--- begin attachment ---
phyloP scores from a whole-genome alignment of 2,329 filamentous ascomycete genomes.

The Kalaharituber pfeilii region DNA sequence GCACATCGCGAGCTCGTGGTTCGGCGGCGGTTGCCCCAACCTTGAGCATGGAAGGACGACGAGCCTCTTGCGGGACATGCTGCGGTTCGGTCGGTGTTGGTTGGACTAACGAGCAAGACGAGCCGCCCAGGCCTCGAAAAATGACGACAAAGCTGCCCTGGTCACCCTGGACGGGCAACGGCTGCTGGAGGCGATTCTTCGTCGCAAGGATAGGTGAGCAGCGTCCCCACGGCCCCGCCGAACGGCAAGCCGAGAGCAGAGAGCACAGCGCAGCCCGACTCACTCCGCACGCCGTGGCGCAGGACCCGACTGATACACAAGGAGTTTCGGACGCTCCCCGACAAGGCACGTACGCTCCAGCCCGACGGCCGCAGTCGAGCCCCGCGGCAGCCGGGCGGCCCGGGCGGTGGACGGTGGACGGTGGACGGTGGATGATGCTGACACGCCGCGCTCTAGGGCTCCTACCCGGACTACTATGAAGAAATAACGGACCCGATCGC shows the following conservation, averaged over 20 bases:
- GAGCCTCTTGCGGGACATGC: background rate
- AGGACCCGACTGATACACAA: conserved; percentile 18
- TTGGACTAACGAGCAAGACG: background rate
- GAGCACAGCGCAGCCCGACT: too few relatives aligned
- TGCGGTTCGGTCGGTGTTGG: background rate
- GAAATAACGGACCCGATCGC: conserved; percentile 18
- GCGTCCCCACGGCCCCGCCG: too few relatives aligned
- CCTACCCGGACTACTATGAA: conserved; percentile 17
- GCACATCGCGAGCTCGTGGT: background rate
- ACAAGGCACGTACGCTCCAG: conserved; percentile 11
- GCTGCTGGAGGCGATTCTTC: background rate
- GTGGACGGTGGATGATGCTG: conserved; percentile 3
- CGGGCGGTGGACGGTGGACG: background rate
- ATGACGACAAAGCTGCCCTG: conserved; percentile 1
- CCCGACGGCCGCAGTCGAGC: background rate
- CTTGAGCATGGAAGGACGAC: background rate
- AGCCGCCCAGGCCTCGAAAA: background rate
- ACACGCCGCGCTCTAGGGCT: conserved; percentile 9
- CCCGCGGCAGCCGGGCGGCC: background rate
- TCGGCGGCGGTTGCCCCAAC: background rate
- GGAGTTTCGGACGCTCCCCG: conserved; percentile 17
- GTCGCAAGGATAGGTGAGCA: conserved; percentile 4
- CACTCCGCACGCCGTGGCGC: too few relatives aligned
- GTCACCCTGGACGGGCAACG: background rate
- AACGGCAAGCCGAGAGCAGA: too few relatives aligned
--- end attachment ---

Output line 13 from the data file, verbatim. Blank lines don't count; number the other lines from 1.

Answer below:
- GCTGCTGGAGGCGATTCTTC: background rate